Data’s Growing Role in Humanitarian Relief & Assistance
By admin September 15, 2015

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Data Assisting Hunger Relief


The role of data collection and analysis is well understood as the foundation for which any humanitarian action is taken. Decisions, such as determining safe-zones for relief workers or feasible means of delivering supplies, rely on actionable data disseminated from the ground to stakeholders. What’s more, the need for data is expanding beyond those of complex humanitarian emergencies.

UN Women in Asia Pacific is currently using data to paint a clearer picture of gender-based violence in the region. In collaboration with the Asia Development Bank, they are launching a joint study to track the progress of the Asia-Pacific countries towards gender equality. They will also disseminate these findings for stakeholders to act upon when creating programs and monitoring their progress towards this goal.

Similarly, The UN World Food Programme is making use of anonymized data to identify patterns of hunger in Africa. Their method uses cell phones to collect anonymized housing expenditure data to understand vulnerability patterns in real time. This data will assist relief workers in pinpointing acute hunger needs with an unmatched level of precision.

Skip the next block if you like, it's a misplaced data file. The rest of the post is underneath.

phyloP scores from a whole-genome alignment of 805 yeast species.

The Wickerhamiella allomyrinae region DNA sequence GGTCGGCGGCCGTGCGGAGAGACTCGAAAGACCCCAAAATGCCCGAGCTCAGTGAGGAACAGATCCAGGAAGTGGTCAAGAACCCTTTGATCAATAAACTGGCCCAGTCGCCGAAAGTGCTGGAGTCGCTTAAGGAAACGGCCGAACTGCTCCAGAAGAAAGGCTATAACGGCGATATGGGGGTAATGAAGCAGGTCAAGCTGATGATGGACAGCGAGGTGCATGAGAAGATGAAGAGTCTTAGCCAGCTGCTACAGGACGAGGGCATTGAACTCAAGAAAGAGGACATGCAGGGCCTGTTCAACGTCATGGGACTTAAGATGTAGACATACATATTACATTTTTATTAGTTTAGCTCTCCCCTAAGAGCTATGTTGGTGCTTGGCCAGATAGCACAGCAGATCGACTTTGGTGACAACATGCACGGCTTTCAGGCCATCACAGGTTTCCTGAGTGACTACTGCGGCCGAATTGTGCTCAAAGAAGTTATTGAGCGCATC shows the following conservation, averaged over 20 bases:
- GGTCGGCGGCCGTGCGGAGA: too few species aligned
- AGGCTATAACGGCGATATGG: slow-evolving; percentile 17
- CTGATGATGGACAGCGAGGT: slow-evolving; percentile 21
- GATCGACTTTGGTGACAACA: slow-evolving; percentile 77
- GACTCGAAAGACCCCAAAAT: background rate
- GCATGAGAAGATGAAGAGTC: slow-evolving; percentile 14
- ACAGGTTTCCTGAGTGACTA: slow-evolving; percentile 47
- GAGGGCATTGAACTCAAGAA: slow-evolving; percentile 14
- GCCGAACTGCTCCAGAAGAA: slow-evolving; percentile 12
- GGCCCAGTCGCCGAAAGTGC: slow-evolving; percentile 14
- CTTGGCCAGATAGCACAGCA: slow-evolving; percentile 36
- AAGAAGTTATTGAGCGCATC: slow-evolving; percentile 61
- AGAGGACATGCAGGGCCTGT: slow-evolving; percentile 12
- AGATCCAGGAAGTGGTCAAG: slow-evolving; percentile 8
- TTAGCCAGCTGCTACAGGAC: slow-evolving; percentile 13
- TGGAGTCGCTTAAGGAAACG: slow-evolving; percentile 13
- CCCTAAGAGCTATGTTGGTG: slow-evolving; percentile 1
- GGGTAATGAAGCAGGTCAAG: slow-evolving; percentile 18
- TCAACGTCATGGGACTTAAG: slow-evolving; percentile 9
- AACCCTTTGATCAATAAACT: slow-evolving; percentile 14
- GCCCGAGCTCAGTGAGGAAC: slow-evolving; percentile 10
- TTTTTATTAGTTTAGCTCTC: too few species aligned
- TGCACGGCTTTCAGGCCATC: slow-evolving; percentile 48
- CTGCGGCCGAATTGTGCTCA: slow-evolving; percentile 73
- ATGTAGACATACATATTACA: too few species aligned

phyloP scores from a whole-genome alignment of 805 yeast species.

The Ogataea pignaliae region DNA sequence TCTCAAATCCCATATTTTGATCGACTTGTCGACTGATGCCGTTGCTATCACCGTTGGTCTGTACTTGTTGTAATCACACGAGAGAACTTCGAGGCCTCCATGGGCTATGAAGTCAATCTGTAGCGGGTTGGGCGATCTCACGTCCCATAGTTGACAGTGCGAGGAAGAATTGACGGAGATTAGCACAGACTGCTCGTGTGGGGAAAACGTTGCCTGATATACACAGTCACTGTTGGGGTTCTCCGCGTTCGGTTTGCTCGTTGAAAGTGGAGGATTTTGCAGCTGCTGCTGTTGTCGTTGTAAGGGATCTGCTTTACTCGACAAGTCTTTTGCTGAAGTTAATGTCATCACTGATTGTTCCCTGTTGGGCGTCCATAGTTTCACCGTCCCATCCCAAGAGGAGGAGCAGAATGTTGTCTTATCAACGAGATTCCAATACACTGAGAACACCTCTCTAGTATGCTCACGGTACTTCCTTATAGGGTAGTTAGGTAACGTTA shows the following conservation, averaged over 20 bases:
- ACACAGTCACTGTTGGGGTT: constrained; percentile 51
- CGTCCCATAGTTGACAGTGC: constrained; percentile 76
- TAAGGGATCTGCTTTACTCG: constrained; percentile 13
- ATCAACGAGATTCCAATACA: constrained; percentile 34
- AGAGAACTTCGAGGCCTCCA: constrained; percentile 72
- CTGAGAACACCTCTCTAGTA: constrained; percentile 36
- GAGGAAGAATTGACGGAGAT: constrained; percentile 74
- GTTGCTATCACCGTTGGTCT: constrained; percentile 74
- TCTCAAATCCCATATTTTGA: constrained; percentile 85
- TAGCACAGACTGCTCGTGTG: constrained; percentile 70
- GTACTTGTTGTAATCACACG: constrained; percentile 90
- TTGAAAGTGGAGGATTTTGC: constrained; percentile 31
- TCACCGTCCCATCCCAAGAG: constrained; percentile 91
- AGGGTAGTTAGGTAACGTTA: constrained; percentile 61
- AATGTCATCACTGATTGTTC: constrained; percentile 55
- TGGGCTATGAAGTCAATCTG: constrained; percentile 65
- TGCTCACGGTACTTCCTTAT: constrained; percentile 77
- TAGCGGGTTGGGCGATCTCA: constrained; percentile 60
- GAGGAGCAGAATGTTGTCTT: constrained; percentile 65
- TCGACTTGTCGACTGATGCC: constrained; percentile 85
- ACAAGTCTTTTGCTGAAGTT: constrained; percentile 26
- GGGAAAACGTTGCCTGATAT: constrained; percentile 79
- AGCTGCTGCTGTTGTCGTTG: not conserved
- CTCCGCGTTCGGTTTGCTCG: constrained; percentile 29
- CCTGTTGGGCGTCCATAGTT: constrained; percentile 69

As the need for actionable data collection expands beyond crisis zones, relief agencies are refining current methods of data analysis and sharing. Streamlining the process of data collection and implementation in the humanitarian sector has gone from recommended to essential.

Currently data is collected in several formats by different organizations, rather than one or two uniform methods for the sector, resulting in an overflow of information that must be deciphered, which slows down the analysis process. Furthermore, the different formats limit access to important data in a timely manner, which is costly for long-term relief programmes. Since the data also  has to be interpreted before shared, multiple organizations working in the same site may find themselves all collecting the same data in different ways, resulting in errors and  further expending labor-power, money, and time.

Solutions to these growing concerns are arising from the technology sector, in the form of apps and cloud storage to limit the number of errors in the data and lessen the time between data analysis and implementation. Open access databases are also used to encourage data sharing among organizations. The progress is in place to optimize our use of data, which, if we continue on current trajectory, will become the most pressing concern on humanitarian assistance.


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